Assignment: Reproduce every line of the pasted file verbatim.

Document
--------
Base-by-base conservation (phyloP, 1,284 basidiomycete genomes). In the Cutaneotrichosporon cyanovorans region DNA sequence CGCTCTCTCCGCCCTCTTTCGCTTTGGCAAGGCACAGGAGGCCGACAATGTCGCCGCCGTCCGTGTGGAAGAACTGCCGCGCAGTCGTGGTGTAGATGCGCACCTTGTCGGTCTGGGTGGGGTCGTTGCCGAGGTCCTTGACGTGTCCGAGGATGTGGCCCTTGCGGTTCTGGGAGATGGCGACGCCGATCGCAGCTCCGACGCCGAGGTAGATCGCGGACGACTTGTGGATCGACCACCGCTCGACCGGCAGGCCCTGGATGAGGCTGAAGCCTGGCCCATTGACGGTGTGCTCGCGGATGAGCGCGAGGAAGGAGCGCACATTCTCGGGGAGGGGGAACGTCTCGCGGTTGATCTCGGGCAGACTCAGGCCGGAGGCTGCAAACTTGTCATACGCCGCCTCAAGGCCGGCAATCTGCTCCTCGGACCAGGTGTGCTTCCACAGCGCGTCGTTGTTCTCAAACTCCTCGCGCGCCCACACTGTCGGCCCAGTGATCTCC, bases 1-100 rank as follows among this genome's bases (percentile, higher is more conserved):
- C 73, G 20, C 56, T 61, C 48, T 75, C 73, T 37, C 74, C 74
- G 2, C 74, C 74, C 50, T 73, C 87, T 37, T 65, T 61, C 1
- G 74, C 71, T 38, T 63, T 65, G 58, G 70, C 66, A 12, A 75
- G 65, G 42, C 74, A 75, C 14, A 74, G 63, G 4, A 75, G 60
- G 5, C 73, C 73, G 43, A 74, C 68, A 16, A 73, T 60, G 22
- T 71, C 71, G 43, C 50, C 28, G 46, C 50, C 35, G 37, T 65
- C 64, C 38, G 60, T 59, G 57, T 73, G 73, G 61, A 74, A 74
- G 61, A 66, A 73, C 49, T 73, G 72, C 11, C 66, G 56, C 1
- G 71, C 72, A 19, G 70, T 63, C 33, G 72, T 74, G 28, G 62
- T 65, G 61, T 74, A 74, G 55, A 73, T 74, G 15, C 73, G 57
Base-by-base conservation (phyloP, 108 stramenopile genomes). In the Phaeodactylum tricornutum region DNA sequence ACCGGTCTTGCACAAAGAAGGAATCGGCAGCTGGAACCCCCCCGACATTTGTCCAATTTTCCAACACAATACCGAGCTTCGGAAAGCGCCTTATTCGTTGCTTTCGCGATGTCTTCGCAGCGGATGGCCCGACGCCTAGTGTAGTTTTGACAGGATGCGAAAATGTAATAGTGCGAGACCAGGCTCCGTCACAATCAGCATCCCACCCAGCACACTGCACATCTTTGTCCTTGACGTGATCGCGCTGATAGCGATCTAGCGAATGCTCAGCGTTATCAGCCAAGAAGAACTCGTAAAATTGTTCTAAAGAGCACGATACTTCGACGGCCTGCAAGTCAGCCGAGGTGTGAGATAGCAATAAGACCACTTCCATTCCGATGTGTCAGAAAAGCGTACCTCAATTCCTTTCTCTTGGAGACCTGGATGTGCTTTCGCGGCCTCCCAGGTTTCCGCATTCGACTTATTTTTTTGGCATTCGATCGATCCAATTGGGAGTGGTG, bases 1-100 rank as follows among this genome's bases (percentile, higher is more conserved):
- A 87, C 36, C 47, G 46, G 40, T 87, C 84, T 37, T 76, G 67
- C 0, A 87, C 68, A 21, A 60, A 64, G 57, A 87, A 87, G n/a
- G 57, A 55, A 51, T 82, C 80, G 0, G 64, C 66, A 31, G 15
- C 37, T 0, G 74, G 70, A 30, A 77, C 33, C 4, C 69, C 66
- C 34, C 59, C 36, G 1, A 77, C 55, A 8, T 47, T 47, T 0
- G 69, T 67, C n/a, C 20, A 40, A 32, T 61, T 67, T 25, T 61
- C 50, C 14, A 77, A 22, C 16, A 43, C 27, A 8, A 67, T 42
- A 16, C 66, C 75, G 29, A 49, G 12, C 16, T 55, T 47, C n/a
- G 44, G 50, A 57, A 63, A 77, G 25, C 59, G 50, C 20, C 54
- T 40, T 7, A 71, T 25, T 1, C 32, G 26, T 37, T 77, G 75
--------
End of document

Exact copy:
Base-by-base conservation (phyloP, 1,284 basidiomycete genomes). In the Cutaneotrichosporon cyanovorans region DNA sequence CGCTCTCTCCGCCCTCTTTCGCTTTGGCAAGGCACAGGAGGCCGACAATGTCGCCGCCGTCCGTGTGGAAGAACTGCCGCGCAGTCGTGGTGTAGATGCGCACCTTGTCGGTCTGGGTGGGGTCGTTGCCGAGGTCCTTGACGTGTCCGAGGATGTGGCCCTTGCGGTTCTGGGAGATGGCGACGCCGATCGCAGCTCCGACGCCGAGGTAGATCGCGGACGACTTGTGGATCGACCACCGCTCGACCGGCAGGCCCTGGATGAGGCTGAAGCCTGGCCCATTGACGGTGTGCTCGCGGATGAGCGCGAGGAAGGAGCGCACATTCTCGGGGAGGGGGAACGTCTCGCGGTTGATCTCGGGCAGACTCAGGCCGGAGGCTGCAAACTTGTCATACGCCGCCTCAAGGCCGGCAATCTGCTCCTCGGACCAGGTGTGCTTCCACAGCGCGTCGTTGTTCTCAAACTCCTCGCGCGCCCACACTGTCGGCCCAGTGATCTCC, bases 1-100 rank as follows among this genome's bases (percentile, higher is more conserved):
- C 73, G 20, C 56, T 61, C 48, T 75, C 73, T 37, C 74, C 74
- G 2, C 74, C 74, C 50, T 73, C 87, T 37, T 65, T 61, C 1
- G 74, C 71, T 38, T 63, T 65, G 58, G 70, C 66, A 12, A 75
- G 65, G 42, C 74, A 75, C 14, A 74, G 63, G 4, A 75, G 60
- G 5, C 73, C 73, G 43, A 74, C 68, A 16, A 73, T 60, G 22
- T 71, C 71, G 43, C 50, C 28, G 46, C 50, C 35, G 37, T 65
- C 64, C 38, G 60, T 59, G 57, T 73, G 73, G 61, A 74, A 74
- G 61, A 66, A 73, C 49, T 73, G 72, C 11, C 66, G 56, C 1
- G 71, C 72, A 19, G 70, T 63, C 33, G 72, T 74, G 28, G 62
- T 65, G 61, T 74, A 74, G 55, A 73, T 74, G 15, C 73, G 57
Base-by-base conservation (phyloP, 108 stramenopile genomes). In the Phaeodactylum tricornutum region DNA sequence ACCGGTCTTGCACAAAGAAGGAATCGGCAGCTGGAACCCCCCCGACATTTGTCCAATTTTCCAACACAATACCGAGCTTCGGAAAGCGCCTTATTCGTTGCTTTCGCGATGTCTTCGCAGCGGATGGCCCGACGCCTAGTGTAGTTTTGACAGGATGCGAAAATGTAATAGTGCGAGACCAGGCTCCGTCACAATCAGCATCCCACCCAGCACACTGCACATCTTTGTCCTTGACGTGATCGCGCTGATAGCGATCTAGCGAATGCTCAGCGTTATCAGCCAAGAAGAACTCGTAAAATTGTTCTAAAGAGCACGATACTTCGACGGCCTGCAAGTCAGCCGAGGTGTGAGATAGCAATAAGACCACTTCCATTCCGATGTGTCAGAAAAGCGTACCTCAATTCCTTTCTCTTGGAGACCTGGATGTGCTTTCGCGGCCTCCCAGGTTTCCGCATTCGACTTATTTTTTTGGCATTCGATCGATCCAATTGGGAGTGGTG, bases 1-100 rank as follows among this genome's bases (percentile, higher is more conserved):
- A 87, C 36, C 47, G 46, G 40, T 87, C 84, T 37, T 76, G 67
- C 0, A 87, C 68, A 21, A 60, A 64, G 57, A 87, A 87, G n/a
- G 57, A 55, A 51, T 82, C 80, G 0, G 64, C 66, A 31, G 15
- C 37, T 0, G 74, G 70, A 30, A 77, C 33, C 4, C 69, C 66
- C 34, C 59, C 36, G 1, A 77, C 55, A 8, T 47, T 47, T 0
- G 69, T 67, C n/a, C 20, A 40, A 32, T 61, T 67, T 25, T 61
- C 50, C 14, A 77, A 22, C 16, A 43, C 27, A 8, A 67, T 42
- A 16, C 66, C 75, G 29, A 49, G 12, C 16, T 55, T 47, C n/a
- G 44, G 50, A 57, A 63, A 77, G 25, C 59, G 50, C 20, C 54
- T 40, T 7, A 71, T 25, T 1, C 32, G 26, T 37, T 77, G 75